Markus Oustfeld: The Final great Nazi Hero

Final Nazi Hero

Iron Cross and SkullMarkus Oustfeld was born in 1899 in Flensburg, a town in northern Germany not far from the present day Danish border. His father was Austrian, his mother from Andorra. A couple of months before his 15 birthday, he lied about his age and joined the German army fighting in France during “The War to End All Wars”. He had a rapid rise through the ranks and when he was 20 he joined the German army Officer corps.

In 1943, he was promoted to the honorary rank of Generalfeldmarschall and appointed Generaloberst of the rapidly diminishing forces east of the river Elbe. He was, and still is the youngest person ever to hold these ranks. He personally oversaw the reorganisation of all German Special Forces. In 1944, he split his command in two, giving the newly appointed commander of Army Group Vistula, General Gotthard Heinrici, full command of his remaining Wehrmacht and SS units. Oustfeld and the remaining members of SS-Jäger-Battalion 502, The Brandenburgers, and two regiments of Fallschirmjäger headed south to Switzerland. They remained there and launched small scale attacks on American, British and Russian troops in northern Italy, southern Germany and Austria.
They kept this up till 1952, when he and the remaining 523 of his men were smuggled out of Europe to Southern Africa by Nazi sympathizers. While there, they helped train Rhodesian, Namibian and South African troops in conventional and un-conventional warfare.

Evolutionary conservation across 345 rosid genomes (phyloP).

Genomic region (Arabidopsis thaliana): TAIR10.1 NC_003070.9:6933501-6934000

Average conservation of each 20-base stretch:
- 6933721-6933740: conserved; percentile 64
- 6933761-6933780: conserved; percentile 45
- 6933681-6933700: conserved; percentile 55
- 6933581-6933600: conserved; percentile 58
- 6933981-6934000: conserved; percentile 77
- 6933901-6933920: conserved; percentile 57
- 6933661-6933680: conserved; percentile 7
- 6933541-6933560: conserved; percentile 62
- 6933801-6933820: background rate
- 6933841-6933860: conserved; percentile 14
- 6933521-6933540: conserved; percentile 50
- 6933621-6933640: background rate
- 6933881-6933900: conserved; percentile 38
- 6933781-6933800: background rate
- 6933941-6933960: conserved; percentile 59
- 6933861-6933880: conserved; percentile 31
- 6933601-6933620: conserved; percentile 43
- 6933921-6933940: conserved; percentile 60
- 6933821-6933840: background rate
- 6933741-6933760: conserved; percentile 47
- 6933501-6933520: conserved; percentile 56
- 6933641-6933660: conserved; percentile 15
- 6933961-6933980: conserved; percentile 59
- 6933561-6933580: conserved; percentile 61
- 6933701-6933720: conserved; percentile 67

A team of Jewish assassins called “The Avengers” who tracked down and executed Nazi war criminals after WWII, attempted to track down Oustfeld and his men and gain revenge for atrocities carried out during the war.
Over a seven year period during the mid and late 50’s, both sides inflicted losses on the other. After major losses, The Avengers group sought a cease-fire. A three day truce came into effect after which all of the remaining Avengers left in southern Africa moved to Israel. This rump group became the main instigators of The Six-Day War in 1967.
The late ‘50’s brought the remaining members of Oustfeld’s group into conflict with the C.I.A. and groups funded by them. In Retaliation, he led a group of handpicked men to the United States on forged passports were, after a month of planning, they shot and killed the U.S. President, John F. Kennedy on November 22, 1963.
Their plan was almost discovered when Lee Harvey Oswald saw the group acting suspiciously. He went home to get his rifle and when he came back to challenge them, they took him hostage. After the event, he was discovered giving chase to the group from the Texas School Book Depository.
To cover up the fact that a group of former Nazi German soldiers had killed a U.S. president, new president Lyndon B. Johnson managed to pin the whole assassination on Oswald, as the lone gunman.
When Oustfeld heard the news, he contacted the U.S. government and threatened to go public on his involvement. To maintain the cover-up, an agreement was reached whereby Oustfeld and his group kept their silence in return for full pardons. They were given new identities and travel documents to anywhere in the world.
Oustfeld and a group of 23 men moved to the U.S. were they were instrumental in setting up an elite group to protect future presidents. He has received multiple presidential citations for his services to the safety of presidents of the U.S.
To this day, all knowledge of this group is denied. The only person they are answerable to is the president and they have the choice of any weapon or any equipment they deem essential and are at the fore-front of the development of new military weapons and techniques.
In March 1979, two days before his eightieth birthday, Oustfeld died from complications from lung cancer. He was buried quietly near his home in Oregon.


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